Four border patrol trucks and one helicopter greeted me as we finished the CDT today at the Columbus/Palomas US/Mexico border. We woke in our tent in an arroyo to a beautiful sunrise and I could feel that the trail was almost over. That morning, the desert scenery that seemed run-of-the-mill for the last few hundred miles suddenly seemed precious like I needed to take a photo of it all (pretty miraculous since I’d barely pulled out my camera for the last 400 miles). We saw javellinas scurrying off down the trail and everything seemed perfect…until we got lost. Again. On the last day. We found our faint jeep trail end at a barbed wire fence and on the other side, there was no trail at all. Eventually, we found our way to the road, but that mile of bushwacking reminded us that the CDT is still a “trail” in progress.

In Columbus, we met up with Mickey and Ann, the uncle and aunt of a friend from school. They were amazing hosts and took a large poster-sized star with a hand-drawn CDT symbol and “Southern Terminus” written on it to the border. They suggested a nice route to the border, which I suggest all future hikers take: From Panchol Villa State Park campground, hit the southwest fence corner (it’s green) and hop it and another fence to hit a dirt road. Walk that road south 3 miles, and you have an off-Highway 11 nice country road route to the border. Of course, sicne we weren’t walking on Highway 11, the Border Patrol wasn’t exactly sure what we were doing, so we had an exciting ending.

Last sunrise over the Hermanos mountains
Last sunrise over the Hermanos mountains

Mickey and Ann got some fantastic shots of us at the fence and at the border. Unlike my camera, which has lost it’s ability to zoom, Mickey’s camera had a huge lens and he had a great eye for perfect finishing shots. They let us store our packs in their car and we walked across the border to the Pink Store to claim our free beer (the store owner’s reward to finishing thru-hikers). The Pink Store was such a great and unreal place to finish. It was so brighty and colorful and covered in art. Since it was a Mexican holiday when we finished, it was crowded and there was a liveband and it felt like a party.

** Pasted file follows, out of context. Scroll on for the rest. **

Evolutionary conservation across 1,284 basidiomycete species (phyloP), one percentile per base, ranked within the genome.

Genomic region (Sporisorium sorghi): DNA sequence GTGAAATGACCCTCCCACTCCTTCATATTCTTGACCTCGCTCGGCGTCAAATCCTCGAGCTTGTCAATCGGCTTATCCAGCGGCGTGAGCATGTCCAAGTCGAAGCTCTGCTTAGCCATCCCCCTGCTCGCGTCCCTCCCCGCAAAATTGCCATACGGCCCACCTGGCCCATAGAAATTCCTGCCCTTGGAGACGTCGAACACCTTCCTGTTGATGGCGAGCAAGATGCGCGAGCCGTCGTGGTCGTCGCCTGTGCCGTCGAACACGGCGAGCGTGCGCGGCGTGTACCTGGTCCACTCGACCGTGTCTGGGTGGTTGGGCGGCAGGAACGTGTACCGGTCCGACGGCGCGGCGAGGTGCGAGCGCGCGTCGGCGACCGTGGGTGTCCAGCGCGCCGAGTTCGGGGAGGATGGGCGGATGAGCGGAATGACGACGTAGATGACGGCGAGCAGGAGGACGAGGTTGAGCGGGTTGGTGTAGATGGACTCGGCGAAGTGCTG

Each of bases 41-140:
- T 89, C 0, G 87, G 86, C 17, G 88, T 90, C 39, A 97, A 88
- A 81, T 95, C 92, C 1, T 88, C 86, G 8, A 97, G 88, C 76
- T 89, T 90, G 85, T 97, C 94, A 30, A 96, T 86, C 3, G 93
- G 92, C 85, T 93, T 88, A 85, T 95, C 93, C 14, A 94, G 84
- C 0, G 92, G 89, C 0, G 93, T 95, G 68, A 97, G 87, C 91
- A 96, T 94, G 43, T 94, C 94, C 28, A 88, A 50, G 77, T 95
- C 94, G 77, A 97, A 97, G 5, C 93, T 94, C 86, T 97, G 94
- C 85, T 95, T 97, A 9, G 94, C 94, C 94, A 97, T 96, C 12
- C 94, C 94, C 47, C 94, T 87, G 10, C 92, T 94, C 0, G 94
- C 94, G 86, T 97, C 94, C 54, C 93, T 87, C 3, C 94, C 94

We were treated to a fantastic lunch in a lively place…such a nice ending to a beautiful, but difficult, trail.

San Lorenzo, NM


Chicago Aeromotor wind powered water pumps. A hiker’s best friend.
Chicago Aeromotor wind powered water pumps. A hiker’s best friend.


“You actually hiking up in that canyon?” asked the local incredulously as we walked, backpacks fully loaded, past the house bordering the edge of McKnight Canyon in Mimbres. “About 30 cop cars just came through. They’re looking for a body.”

The first thing that crossed my mind was that there was some crazy murderer up in the hills killing hikers. Afterall, on my first long thru-hike on the AT in 2008, I was going through Pearisburg, VA right when a murdered convicted in 1981 for killing hikers had just been released from prison and had gone back to the trail to shoot two more people. Was it really so outrageous for another murderer to be out on the CDT?

As we hiked on up the canyon on the dirt road(as it snowed on us, of course), cop car after cop car passed us in either direction. After at least 20 cars stopped, someone let us know that a son had shot his dad while out hunting and the cops were looking for the body. Phew, kind of. Except the police were blocking any traffic–including foot traffic–up the canyon.

We kept hiking 10 miles into the canyon until the cops made it clear there was no way to hike around the police blockade–even cross country. We asked when they expected the blockade to be lifted, but the cop told us even if we camped and waited to be let through, it could take days. Giving up, we asked the cop for a ride back to Julie’s store in San Lorenzo. We were pretty stoked to ride in the cage of the cop car (it seems to be one of those experiences every thru-hiker gets sooner or later)!